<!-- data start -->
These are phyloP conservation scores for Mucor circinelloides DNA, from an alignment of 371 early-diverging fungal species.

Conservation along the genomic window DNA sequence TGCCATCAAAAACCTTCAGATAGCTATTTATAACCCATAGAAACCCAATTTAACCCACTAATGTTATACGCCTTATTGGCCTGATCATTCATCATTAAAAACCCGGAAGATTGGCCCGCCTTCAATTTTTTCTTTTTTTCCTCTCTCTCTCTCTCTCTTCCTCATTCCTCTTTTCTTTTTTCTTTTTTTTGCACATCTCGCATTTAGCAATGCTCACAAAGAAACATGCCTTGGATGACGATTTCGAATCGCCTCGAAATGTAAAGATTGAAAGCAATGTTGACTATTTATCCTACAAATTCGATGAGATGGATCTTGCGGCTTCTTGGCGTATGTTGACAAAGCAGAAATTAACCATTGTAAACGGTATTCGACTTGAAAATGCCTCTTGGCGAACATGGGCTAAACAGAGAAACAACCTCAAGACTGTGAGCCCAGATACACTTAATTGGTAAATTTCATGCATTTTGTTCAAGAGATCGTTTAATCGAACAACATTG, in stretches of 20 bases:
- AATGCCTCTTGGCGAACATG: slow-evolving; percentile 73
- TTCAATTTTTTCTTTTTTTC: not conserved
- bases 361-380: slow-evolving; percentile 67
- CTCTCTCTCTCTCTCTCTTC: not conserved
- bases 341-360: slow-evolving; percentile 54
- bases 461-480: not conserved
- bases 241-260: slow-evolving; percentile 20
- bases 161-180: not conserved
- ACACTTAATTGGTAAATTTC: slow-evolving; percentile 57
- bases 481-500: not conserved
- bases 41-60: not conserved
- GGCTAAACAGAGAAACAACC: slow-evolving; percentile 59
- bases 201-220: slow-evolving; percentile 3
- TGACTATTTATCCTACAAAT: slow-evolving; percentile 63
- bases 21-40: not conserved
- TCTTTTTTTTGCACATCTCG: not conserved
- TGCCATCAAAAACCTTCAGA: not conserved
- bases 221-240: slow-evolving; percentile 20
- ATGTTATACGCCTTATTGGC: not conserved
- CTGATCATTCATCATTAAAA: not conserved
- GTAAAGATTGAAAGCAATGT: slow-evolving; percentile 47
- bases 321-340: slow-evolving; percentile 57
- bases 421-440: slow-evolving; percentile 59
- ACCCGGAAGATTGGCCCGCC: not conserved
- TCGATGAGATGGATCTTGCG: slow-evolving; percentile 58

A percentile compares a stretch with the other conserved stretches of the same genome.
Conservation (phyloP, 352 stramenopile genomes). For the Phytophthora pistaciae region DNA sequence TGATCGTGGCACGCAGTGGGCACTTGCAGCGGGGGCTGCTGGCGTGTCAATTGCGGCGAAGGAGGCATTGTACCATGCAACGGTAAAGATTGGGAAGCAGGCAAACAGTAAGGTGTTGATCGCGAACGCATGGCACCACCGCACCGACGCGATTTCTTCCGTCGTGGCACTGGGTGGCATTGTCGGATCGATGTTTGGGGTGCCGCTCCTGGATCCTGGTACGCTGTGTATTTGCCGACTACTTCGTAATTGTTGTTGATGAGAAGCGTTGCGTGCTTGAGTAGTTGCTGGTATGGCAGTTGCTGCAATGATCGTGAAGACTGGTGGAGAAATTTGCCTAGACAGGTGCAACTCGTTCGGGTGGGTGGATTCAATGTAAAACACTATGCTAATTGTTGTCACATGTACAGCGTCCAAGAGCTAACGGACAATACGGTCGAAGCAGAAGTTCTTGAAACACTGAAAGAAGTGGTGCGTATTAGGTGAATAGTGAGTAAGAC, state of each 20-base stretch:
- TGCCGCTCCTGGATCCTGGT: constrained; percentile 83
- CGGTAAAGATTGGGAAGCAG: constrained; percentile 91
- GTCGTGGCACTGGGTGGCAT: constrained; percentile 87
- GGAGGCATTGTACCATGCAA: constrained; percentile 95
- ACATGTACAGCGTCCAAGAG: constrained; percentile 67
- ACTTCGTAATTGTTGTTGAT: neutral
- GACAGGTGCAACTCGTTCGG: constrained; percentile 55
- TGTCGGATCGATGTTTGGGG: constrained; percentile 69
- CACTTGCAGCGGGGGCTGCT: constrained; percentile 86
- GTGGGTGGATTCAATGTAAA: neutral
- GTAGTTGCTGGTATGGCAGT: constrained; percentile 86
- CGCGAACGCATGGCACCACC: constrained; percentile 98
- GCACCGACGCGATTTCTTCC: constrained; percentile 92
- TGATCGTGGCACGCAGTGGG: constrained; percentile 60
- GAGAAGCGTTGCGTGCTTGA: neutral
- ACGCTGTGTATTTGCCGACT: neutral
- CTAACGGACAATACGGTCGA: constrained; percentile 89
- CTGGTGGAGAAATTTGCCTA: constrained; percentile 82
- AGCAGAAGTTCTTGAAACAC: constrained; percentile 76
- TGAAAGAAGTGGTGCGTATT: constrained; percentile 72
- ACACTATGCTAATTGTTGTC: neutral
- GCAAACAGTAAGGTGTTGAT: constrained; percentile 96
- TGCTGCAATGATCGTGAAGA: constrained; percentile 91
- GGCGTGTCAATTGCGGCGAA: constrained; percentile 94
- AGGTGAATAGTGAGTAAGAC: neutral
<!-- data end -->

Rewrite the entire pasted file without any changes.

These are phyloP conservation scores for Mucor circinelloides DNA, from an alignment of 371 early-diverging fungal species.

Conservation along the genomic window DNA sequence TGCCATCAAAAACCTTCAGATAGCTATTTATAACCCATAGAAACCCAATTTAACCCACTAATGTTATACGCCTTATTGGCCTGATCATTCATCATTAAAAACCCGGAAGATTGGCCCGCCTTCAATTTTTTCTTTTTTTCCTCTCTCTCTCTCTCTCTTCCTCATTCCTCTTTTCTTTTTTCTTTTTTTTGCACATCTCGCATTTAGCAATGCTCACAAAGAAACATGCCTTGGATGACGATTTCGAATCGCCTCGAAATGTAAAGATTGAAAGCAATGTTGACTATTTATCCTACAAATTCGATGAGATGGATCTTGCGGCTTCTTGGCGTATGTTGACAAAGCAGAAATTAACCATTGTAAACGGTATTCGACTTGAAAATGCCTCTTGGCGAACATGGGCTAAACAGAGAAACAACCTCAAGACTGTGAGCCCAGATACACTTAATTGGTAAATTTCATGCATTTTGTTCAAGAGATCGTTTAATCGAACAACATTG, in stretches of 20 bases:
- AATGCCTCTTGGCGAACATG: slow-evolving; percentile 73
- TTCAATTTTTTCTTTTTTTC: not conserved
- bases 361-380: slow-evolving; percentile 67
- CTCTCTCTCTCTCTCTCTTC: not conserved
- bases 341-360: slow-evolving; percentile 54
- bases 461-480: not conserved
- bases 241-260: slow-evolving; percentile 20
- bases 161-180: not conserved
- ACACTTAATTGGTAAATTTC: slow-evolving; percentile 57
- bases 481-500: not conserved
- bases 41-60: not conserved
- GGCTAAACAGAGAAACAACC: slow-evolving; percentile 59
- bases 201-220: slow-evolving; percentile 3
- TGACTATTTATCCTACAAAT: slow-evolving; percentile 63
- bases 21-40: not conserved
- TCTTTTTTTTGCACATCTCG: not conserved
- TGCCATCAAAAACCTTCAGA: not conserved
- bases 221-240: slow-evolving; percentile 20
- ATGTTATACGCCTTATTGGC: not conserved
- CTGATCATTCATCATTAAAA: not conserved
- GTAAAGATTGAAAGCAATGT: slow-evolving; percentile 47
- bases 321-340: slow-evolving; percentile 57
- bases 421-440: slow-evolving; percentile 59
- ACCCGGAAGATTGGCCCGCC: not conserved
- TCGATGAGATGGATCTTGCG: slow-evolving; percentile 58

A percentile compares a stretch with the other conserved stretches of the same genome.
Conservation (phyloP, 352 stramenopile genomes). For the Phytophthora pistaciae region DNA sequence TGATCGTGGCACGCAGTGGGCACTTGCAGCGGGGGCTGCTGGCGTGTCAATTGCGGCGAAGGAGGCATTGTACCATGCAACGGTAAAGATTGGGAAGCAGGCAAACAGTAAGGTGTTGATCGCGAACGCATGGCACCACCGCACCGACGCGATTTCTTCCGTCGTGGCACTGGGTGGCATTGTCGGATCGATGTTTGGGGTGCCGCTCCTGGATCCTGGTACGCTGTGTATTTGCCGACTACTTCGTAATTGTTGTTGATGAGAAGCGTTGCGTGCTTGAGTAGTTGCTGGTATGGCAGTTGCTGCAATGATCGTGAAGACTGGTGGAGAAATTTGCCTAGACAGGTGCAACTCGTTCGGGTGGGTGGATTCAATGTAAAACACTATGCTAATTGTTGTCACATGTACAGCGTCCAAGAGCTAACGGACAATACGGTCGAAGCAGAAGTTCTTGAAACACTGAAAGAAGTGGTGCGTATTAGGTGAATAGTGAGTAAGAC, state of each 20-base stretch:
- TGCCGCTCCTGGATCCTGGT: constrained; percentile 83
- CGGTAAAGATTGGGAAGCAG: constrained; percentile 91
- GTCGTGGCACTGGGTGGCAT: constrained; percentile 87
- GGAGGCATTGTACCATGCAA: constrained; percentile 95
- ACATGTACAGCGTCCAAGAG: constrained; percentile 67
- ACTTCGTAATTGTTGTTGAT: neutral
- GACAGGTGCAACTCGTTCGG: constrained; percentile 55
- TGTCGGATCGATGTTTGGGG: constrained; percentile 69
- CACTTGCAGCGGGGGCTGCT: constrained; percentile 86
- GTGGGTGGATTCAATGTAAA: neutral
- GTAGTTGCTGGTATGGCAGT: constrained; percentile 86
- CGCGAACGCATGGCACCACC: constrained; percentile 98
- GCACCGACGCGATTTCTTCC: constrained; percentile 92
- TGATCGTGGCACGCAGTGGG: constrained; percentile 60
- GAGAAGCGTTGCGTGCTTGA: neutral
- ACGCTGTGTATTTGCCGACT: neutral
- CTAACGGACAATACGGTCGA: constrained; percentile 89
- CTGGTGGAGAAATTTGCCTA: constrained; percentile 82
- AGCAGAAGTTCTTGAAACAC: constrained; percentile 76
- TGAAAGAAGTGGTGCGTATT: constrained; percentile 72
- ACACTATGCTAATTGTTGTC: neutral
- GCAAACAGTAAGGTGTTGAT: constrained; percentile 96
- TGCTGCAATGATCGTGAAGA: constrained; percentile 91
- GGCGTGTCAATTGCGGCGAA: constrained; percentile 94
- AGGTGAATAGTGAGTAAGAC: neutral